A low-cost robot that is ready for any obstacle
Researchers have designed a robotic system that allows a small little paws robot to go almost anywhere, from going up and down stairs almost your own height; traverse rocky, slippery, uneven and varied terrain; walk through gaps; and even operate in the dark.
The research work will be presented in the next 2022 Robot Learning Conferencein Auckland, New Zealand.
The researchers trained the robot with a computer simulator in which 4,000 clones of the robot practiced walking and climbing over challenging terrain. The simulator was so fast that it allowed the robot to gain six years of experience in a single day.
The motor skills learned during the training were stored in a neural network that was then copied to the robot in real life, an approach that did not require any manual engineering of its movements.
Most robotic systems use cameras to create a map of the surrounding environment and use it to plan movements before executing them, but not this one.
“This system uses vision and feedback from the body directly as input to send commands to the robot’s motors,” says co-author Ananye Agarwal, Ph.D. machine learning student at Carnegie Mellon University. “This technique allows the system to be very robust in the real world. If you slip on the stairs, you can recover. He can go into unfamiliar environments and adapt.”
The life expectancy of bees is 50% shorter today than half a century ago
Colony rotation is a normal part of beekeeping, as bee colonies age and die naturally. But US beekeepers have reported high loss rates over the past decade, which meant having to replace more colonies to maintain operations.
Now a new study in scientific reports has discovered that the life expectancy of people bees kept in a controlled laboratory environment is 50% shorter than it was in the 1970s, and could be due to its genetics.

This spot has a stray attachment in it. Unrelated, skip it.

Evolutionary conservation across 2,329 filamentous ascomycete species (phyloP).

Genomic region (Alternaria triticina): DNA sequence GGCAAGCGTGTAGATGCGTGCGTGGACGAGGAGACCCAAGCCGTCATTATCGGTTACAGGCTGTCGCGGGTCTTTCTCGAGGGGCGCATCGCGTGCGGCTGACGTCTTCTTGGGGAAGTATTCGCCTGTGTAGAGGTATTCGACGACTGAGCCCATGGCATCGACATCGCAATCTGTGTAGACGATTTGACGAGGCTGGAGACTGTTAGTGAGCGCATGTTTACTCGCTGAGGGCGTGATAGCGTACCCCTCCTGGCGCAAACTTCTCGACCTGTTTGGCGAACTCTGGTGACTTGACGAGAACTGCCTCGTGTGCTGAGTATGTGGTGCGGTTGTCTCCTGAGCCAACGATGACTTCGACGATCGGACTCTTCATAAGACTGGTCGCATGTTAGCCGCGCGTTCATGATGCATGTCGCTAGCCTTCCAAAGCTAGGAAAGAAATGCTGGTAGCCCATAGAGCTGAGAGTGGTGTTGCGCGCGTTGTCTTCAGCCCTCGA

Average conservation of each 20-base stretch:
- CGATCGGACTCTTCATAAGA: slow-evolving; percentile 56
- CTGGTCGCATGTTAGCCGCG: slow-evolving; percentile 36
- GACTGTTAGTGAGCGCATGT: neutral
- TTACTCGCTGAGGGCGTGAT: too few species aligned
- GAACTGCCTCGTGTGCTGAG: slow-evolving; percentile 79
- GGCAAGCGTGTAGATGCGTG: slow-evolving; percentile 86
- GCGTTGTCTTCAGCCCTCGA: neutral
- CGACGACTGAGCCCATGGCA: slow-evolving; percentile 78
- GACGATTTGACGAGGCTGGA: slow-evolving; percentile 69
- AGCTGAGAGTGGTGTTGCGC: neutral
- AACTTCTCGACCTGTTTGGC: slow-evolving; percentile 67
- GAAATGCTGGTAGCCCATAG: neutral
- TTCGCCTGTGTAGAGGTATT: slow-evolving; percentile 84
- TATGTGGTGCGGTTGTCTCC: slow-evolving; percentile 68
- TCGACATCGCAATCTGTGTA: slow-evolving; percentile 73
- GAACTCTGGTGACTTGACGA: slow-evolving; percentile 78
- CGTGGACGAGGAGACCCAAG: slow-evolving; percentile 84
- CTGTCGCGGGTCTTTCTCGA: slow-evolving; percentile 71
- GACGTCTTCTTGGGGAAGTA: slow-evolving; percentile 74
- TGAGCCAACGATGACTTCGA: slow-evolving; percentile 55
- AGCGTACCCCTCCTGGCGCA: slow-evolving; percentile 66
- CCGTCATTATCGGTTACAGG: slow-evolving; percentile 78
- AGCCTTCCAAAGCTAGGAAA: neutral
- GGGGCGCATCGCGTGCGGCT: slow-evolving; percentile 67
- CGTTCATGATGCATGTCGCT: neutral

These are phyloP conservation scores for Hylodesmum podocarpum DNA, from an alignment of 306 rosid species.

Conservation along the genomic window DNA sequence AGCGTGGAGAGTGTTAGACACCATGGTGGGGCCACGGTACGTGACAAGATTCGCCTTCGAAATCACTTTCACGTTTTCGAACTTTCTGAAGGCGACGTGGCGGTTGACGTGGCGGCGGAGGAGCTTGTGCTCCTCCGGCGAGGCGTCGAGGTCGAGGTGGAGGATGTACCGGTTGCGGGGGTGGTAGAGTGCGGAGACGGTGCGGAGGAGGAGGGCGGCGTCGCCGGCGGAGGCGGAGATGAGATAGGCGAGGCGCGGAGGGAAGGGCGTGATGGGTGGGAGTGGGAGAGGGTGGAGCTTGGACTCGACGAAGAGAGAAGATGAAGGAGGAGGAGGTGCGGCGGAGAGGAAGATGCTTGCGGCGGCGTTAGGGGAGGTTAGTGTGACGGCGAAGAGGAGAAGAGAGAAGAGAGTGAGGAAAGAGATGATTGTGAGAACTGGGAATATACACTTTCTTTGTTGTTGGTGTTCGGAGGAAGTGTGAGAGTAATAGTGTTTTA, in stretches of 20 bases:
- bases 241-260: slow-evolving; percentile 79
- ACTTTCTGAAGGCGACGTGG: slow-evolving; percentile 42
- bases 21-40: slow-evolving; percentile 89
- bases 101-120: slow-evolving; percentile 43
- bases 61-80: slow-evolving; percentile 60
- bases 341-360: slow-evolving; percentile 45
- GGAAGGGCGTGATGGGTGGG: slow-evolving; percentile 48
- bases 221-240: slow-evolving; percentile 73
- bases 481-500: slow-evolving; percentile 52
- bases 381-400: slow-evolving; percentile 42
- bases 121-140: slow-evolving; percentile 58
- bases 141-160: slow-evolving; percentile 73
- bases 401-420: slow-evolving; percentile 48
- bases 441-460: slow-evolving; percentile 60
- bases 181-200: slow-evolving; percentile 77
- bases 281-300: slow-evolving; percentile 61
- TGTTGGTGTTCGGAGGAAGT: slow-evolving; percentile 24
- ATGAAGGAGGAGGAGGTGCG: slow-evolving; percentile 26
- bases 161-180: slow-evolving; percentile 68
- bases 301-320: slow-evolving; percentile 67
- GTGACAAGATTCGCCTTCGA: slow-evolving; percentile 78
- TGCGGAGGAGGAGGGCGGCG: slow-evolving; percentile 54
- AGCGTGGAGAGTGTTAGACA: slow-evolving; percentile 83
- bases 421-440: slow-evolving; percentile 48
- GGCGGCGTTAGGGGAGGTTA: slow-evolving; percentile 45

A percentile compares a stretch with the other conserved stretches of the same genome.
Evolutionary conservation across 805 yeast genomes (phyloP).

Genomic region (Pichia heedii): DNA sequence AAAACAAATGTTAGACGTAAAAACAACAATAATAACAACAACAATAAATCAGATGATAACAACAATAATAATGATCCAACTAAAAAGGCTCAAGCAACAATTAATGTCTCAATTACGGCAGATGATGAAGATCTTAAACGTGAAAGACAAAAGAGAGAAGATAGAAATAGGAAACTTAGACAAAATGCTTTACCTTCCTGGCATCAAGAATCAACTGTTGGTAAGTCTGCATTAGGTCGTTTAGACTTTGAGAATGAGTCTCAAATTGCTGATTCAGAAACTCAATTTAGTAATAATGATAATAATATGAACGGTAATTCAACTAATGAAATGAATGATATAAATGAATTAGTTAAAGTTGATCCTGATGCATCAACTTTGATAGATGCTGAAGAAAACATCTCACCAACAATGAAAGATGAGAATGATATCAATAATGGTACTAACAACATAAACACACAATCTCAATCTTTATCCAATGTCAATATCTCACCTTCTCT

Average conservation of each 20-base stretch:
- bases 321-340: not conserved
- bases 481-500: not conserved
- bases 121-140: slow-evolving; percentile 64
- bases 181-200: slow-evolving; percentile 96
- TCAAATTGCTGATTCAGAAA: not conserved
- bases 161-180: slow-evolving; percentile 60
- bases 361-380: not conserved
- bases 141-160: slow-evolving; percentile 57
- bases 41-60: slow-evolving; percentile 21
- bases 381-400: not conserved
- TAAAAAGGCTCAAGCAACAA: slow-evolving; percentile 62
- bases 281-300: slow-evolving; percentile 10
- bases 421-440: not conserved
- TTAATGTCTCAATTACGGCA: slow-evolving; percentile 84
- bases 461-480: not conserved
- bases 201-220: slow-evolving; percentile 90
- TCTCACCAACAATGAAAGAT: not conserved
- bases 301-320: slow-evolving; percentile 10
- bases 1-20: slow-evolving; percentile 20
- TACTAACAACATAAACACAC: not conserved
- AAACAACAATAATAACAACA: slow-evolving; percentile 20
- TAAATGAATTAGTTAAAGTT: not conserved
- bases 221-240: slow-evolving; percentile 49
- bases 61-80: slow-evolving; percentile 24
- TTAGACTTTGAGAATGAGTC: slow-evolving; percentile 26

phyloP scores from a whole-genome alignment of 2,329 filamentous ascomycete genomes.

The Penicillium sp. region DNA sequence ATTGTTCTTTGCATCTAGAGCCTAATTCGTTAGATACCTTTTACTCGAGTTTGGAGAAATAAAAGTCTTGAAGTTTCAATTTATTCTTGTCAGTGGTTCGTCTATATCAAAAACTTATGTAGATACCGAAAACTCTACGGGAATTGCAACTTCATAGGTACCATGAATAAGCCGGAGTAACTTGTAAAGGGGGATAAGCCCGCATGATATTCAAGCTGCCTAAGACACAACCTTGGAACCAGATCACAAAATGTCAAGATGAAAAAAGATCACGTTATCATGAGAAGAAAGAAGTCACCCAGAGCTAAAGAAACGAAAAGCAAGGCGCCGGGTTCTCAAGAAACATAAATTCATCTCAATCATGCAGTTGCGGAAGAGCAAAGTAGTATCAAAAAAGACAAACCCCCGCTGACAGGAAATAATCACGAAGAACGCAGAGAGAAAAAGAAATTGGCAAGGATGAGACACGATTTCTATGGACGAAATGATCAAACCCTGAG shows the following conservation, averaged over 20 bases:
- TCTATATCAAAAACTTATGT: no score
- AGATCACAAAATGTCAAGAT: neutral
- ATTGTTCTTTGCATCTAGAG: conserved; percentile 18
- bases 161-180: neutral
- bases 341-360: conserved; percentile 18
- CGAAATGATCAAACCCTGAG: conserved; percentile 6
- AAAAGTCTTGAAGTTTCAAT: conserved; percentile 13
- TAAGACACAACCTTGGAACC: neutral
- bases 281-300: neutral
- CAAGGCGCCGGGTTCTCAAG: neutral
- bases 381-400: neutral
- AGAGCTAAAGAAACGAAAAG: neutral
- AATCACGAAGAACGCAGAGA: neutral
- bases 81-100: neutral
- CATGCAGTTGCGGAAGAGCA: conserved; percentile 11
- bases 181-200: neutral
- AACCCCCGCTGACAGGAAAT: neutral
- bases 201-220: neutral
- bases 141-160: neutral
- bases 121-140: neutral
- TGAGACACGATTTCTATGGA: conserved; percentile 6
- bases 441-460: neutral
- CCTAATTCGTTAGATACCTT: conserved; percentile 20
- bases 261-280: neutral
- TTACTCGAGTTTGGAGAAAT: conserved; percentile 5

The researchers isolated bees just before they emerged as adults, which means that whatever is reducing their lifespan is happening before that point.
“This introduces the idea of a genetic component. If this hypothesis is correct, it also points to a possible solution. If we can isolate some genetic factors, then perhaps we can breed longer-lived honey bees,” explains lead author Anthony Nearman, Ph.D. student in the Department of Entomology at the University of Maryland, United States.
Wireless headphones can work just as well as hearing aids
Hearing loss has wide-ranging health impacts, but professionals earphones they are expensive and require multiple visits to otolaryngologists and audiologists for fitting; factors that lead to significant barriers to accessing them.
Now, Taiwanese researchers have found that some commercial headsets can work just as well as hearing aids, and are often much cheaper.
Apple introduced a feature called “Live Listen” in 2016 that allows people to use their wireless headphones, AirPods, and iPhone to amplify sound.
The team tested all four devices — Airpods 2, AirPods Pro, premium headphones, and a basic pair of headphones — with 21 participants with mild to moderate hearing loss. The researchers read a short sentence, such as “electricity bills recently increased,” to the participants, who were asked to repeat their words verbatim while using the devices.
AirPods Pro performed similarly compared to basic headphones in a quiet environment and only slightly inferior to premium headphones. AirPods 2, while performing the least of the four, helped participants hear more clearly compared to those who didn’t wear headphones.
the to study published the diary iScience could help a large proportion of people with hearing loss to access more affordable sound amplification devices.
Genes that increase the risk of being nearsighted the longer you are in school
Researchers have found five genetic variants that could increase a person’s risk of becoming myopic the longer they stay in school.
People often become nearsighted as children, and the condition appears to be the result of a combination of genetic factors, very little time outdoors, and many years of education. In a new study, researchers used genetic and health data from more than 340,000 participants (with European ancestry) to conduct a genome-wide study, identifying genetic variants that make people more susceptible to nearsightedness in combination with intensive schooling.
“In addition to requiring the need for glasses or contact lenses, myopia (myopia) is one of the leading causes of uncorrectable visual impairment. Building on our previous research linking education and myopia, the new study identifies 5 genes associated with the development of myopia whose effects are amplified with additional years spent in education.”
Three of the identified genetic variants were previously unknown, while two were found in cohort studies from East Asia, where around 80% of children become myopic.
The findings have been published in a new study in PLOS Genetics.